This book is the result of a conference which took place in December 2013 to analyse the economic system of the GDR and its transformational process after the unification of the two Germanies. Twelve authors contribute to the six sections of the book, and to say it right away, the quality of their contributions varies significantly. The first two chapters are personal accounts of the collapse of the GDR by Helmuth Kohl’s economic policy advisor, Johannes Luedewig, and the GDR dissident and member of the first freely elected GDR parliament, Richard Schröder, respectively. The third chapter, by Jürgen Schneider, the only one in part two of the book, is an attempt to explain the influence of the Soviet model on the GDR economy. These chapters can be summarized under the rubric ‘we won’—or in Schröder’s case ‘you (i.e. the SED) lost’. While Schröder at least manages to lighten the mood with some funny anecdotes and GDR political jokes, Luedewig’s chapter in contrast is a mere exculpation of the political decision (and its economic consequences) taken by the (West) German government. Schneider’s chapter is a collection of quotes on socialist economic theory by socialist economists or statements on economic policy, either from Soviet sources or from GDR economic encyclopaedias and economic text books. The third part of the book describes in three chapters the systemic deficits of the socialist planned economy. Here Spiridon Paraskewopulos summarizes the fundamental shortcomings of a planned economy before he elaborates on the four economic stages of the GDR; Udo Ludwig provides a summary of the overall economic development (gesamtwirtschaftliche Entwicklung) of the GDR economy and Christian Heimann, based on the interwar writing of the economist Ludwig von Misis makes the case that—and explains why—a planned economy must ultimately fail due to its immanent shortcomings. Things get a bit more technical in part four of the book, when Klaus Ziege-Bollinger and Host Harte, the former a manager involved in the running of two former GDR companies, the latter a certified accountant and tax accountant, explain why there were such devastating negative effects on the actual economic balance sheets of the supposedly tenth biggest economy in the world. In a nutshell, the balance sheet of the GDR economy was based more on how a socialist economy should work according to theory rather than how it performed in reality. This discrepancy then helped to explain why there was such a sharp reduction on the balance sheet after the economic union (Wirtschafts-, Währungs- und Sozialunion) of May 1990. The fifth part looks at exactly the issues associated with the economic, currency and social union. Economist Rüdiger Pohl, who at the time had warned about the economic and political consequences of the currency union, provides one of the book’s strongest chapters on the introduction of the Deutschmark. The West German currency had an almost mystical status amongst GDR citizens and inevitably this led to a great deal of disappointment in the five new states when FRG affluence failed to materialize. The resulting labour market policies and interventions are described by Mathias Knut, a renowned expert on labour markets and employment. He highlights the fact that because of the severe contraction of the East German labour market in the wake of the currency union and the privatization of formerly state-owned companies by the Treuhand, by the end of 1991 almost two million former GDR citizens, some 20 per cent of the 1989 workforce, had been sent either into early retirement or into reduced hours, re-training or work creation programmes; this compares to 1.3 million who were ‘officially’ registered unemployed. The costs for these measures were, of course, staggering and had a long-term impact on the social security system of West Germany as well. Based on his excellent book, the late Gerhard A. Ritter explains how the social security system of the East was adapted to that of the West and how and why this was (and still is) a very contentious point especially for the pension system, as, on one level, East German pensioners can be seen as the financial winners of unification due to the traditionally low state pensions in the GDR. The last part of the book consists of only one chapter, written by the book’s co-author Karl-Heinz Paqué. A well-respected economics professor and for four years (2002–2006) Minister for Finance in Saxony Anhalt, Paqué provides an interim assessment of the economic unification and the challenges it still faces. In scores of statistics and tables, he highlights what has been achieved since 1990 but similarly makes it clear that there are still significant challenges and even outright risks for the economy of the former East Germany. The chapters in parts three to six provide a plethora of statistical data which will be helpful to anyone interested in the economics of unification. Having said this, the book has one big shortcoming. The vast majority of the book’s contributors favour liberal economics or are neo-liberals. None of the authors challenge the achievements or failures of the Treuhandanstalt; on the contrary, its work is described as unavoidable. Considering the vast amounts of deficit the Anstalt had at the end of its work and considering the hundreds of billions of unemployment benefits that had to be poured into East Germany, one wonders why no alternatives which lay between state-planned socialism and neo-liberal capitalism were presented—possibly because those ideas were (and are) not politically opportune? © The Author(s) 2018. Published by Oxford University Press on behalf of the German History Society. All rights reserved. This article is published and distributed under the terms of the Oxford University Press, Standard Journals Publication Model (https://academic.oup.com/journals/pages/open_access/funder_policies/chorus/standard_publication_model)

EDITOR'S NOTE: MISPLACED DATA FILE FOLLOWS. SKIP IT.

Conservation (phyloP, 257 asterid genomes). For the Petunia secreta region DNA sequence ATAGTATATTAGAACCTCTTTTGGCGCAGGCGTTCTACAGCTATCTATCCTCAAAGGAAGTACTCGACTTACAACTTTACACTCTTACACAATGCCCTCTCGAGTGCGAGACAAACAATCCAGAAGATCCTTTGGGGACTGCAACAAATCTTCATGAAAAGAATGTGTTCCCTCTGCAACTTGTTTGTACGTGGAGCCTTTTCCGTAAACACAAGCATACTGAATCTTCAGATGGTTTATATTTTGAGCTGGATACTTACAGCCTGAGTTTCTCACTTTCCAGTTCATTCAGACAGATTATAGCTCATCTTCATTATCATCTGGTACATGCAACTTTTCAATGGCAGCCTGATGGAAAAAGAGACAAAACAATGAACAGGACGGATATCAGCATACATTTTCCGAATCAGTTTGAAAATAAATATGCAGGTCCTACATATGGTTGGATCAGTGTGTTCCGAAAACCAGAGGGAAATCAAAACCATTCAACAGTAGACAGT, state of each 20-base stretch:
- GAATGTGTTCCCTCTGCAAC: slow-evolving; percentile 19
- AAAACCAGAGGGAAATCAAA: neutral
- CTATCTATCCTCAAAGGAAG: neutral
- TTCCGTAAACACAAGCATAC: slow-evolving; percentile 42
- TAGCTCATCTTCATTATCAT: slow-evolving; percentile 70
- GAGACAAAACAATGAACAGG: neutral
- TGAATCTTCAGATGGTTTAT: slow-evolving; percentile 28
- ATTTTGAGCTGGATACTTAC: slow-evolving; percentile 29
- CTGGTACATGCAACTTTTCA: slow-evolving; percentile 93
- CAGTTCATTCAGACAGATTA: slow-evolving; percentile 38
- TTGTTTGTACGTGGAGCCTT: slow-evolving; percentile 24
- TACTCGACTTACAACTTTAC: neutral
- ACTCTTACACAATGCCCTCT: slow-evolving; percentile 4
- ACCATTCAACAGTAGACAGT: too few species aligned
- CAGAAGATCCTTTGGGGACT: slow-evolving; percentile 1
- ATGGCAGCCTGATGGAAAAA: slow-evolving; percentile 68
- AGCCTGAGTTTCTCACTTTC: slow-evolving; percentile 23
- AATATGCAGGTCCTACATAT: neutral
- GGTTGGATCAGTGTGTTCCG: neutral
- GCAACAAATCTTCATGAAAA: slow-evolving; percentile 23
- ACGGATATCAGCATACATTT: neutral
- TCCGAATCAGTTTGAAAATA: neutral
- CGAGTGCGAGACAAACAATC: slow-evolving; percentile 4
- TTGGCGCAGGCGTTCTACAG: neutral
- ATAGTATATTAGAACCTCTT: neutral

German History – Oxford University Press
Published: Sep 1, 2018